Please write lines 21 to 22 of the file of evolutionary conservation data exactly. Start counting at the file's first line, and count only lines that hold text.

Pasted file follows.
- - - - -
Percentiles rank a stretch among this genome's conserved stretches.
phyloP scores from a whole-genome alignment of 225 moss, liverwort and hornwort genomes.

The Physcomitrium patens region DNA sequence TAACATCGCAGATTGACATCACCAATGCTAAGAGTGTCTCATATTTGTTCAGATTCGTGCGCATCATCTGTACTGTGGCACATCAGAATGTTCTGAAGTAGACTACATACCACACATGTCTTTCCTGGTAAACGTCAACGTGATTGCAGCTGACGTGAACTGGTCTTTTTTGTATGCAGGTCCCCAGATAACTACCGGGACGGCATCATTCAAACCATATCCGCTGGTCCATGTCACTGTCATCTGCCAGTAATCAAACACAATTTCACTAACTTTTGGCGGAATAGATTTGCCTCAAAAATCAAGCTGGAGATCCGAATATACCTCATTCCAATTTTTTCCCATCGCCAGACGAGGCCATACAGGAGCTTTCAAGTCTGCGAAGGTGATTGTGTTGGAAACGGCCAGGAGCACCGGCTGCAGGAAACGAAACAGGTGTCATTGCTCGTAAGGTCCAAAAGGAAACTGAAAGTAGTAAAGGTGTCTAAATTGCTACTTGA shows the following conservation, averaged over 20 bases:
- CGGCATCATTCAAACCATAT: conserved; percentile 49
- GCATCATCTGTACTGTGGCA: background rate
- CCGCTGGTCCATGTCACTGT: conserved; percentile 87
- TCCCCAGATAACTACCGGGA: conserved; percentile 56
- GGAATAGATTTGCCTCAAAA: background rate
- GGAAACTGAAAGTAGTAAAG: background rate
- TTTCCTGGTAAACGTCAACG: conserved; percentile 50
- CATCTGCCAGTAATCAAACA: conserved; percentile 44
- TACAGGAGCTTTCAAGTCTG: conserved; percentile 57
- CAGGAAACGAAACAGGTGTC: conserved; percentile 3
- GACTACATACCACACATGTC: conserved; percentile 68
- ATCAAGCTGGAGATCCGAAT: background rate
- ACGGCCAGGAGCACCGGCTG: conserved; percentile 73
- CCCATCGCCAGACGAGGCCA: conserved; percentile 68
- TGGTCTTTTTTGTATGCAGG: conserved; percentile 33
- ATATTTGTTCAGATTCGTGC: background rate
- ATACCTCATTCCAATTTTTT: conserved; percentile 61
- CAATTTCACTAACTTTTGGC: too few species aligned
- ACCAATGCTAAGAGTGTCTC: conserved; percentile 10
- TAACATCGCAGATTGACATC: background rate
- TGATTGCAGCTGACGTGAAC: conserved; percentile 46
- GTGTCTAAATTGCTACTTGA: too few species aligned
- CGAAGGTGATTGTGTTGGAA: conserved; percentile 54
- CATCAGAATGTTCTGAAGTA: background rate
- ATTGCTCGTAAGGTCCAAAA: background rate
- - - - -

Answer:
- CAATTTCACTAACTTTTGGC: too few species aligned
- ACCAATGCTAAGAGTGTCTC: conserved; percentile 10